Measuring suppression : quantifying reductions in burn probability from initial attack
Reimer, Jonathan Lee
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Subjectburn probability; effectiveness; initial attack; landscape management; spatial variability; suppression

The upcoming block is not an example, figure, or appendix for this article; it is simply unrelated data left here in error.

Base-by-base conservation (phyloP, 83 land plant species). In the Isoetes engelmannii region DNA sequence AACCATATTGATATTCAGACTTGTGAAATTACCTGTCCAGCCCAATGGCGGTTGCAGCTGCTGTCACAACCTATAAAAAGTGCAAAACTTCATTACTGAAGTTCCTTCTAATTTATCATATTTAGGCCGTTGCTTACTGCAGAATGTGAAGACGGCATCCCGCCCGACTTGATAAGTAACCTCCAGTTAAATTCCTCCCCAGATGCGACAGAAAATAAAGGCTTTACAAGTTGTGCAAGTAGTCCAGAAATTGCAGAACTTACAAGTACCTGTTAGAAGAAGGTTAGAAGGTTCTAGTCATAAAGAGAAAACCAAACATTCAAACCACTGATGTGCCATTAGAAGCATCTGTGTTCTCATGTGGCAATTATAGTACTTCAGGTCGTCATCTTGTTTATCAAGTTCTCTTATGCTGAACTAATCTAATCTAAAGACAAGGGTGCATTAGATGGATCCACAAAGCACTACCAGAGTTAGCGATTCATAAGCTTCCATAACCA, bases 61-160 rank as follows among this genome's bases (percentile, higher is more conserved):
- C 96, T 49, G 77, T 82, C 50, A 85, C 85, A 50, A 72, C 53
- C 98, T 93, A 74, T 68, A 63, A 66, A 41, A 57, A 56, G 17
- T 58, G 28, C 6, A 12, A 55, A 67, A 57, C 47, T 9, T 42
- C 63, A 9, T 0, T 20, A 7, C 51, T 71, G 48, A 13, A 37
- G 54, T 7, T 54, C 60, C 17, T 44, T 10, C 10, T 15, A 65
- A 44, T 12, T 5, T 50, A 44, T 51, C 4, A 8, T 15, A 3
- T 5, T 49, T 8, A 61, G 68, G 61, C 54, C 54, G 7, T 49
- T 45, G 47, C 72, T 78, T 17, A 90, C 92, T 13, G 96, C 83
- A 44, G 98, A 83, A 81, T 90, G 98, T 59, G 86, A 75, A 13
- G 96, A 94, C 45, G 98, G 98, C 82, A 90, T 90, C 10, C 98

Rapid suppression, or initial attack (IA), is the primary method of managing new fires, with relatively low costs and high containment rates. Factors contributing to containment are well understood, but consequences for the landscape-level distribution of fire risk are not. This research introduces a method of assessing IA impacts using spatially-explicit burn probability (BP) analysis, and applies it to a study area in Kootenay National Park. BP is assessed with and without the influence of suppression by combining the Burn-P3 model with a stochastic probability of containment algorithm. Results indicate IA impacts are spatially heterogeneous. Suppression was most effective in recently burned areas, whereas mature, contiguous fuels moderated its influence. IA was least effective in the management zone where natural fire is not permitted, suggesting supplementary tactics may be appropriate. Managers can use this method to compare emergent, fine-scale consequences of fire management policy and increase long-term management effectiveness.
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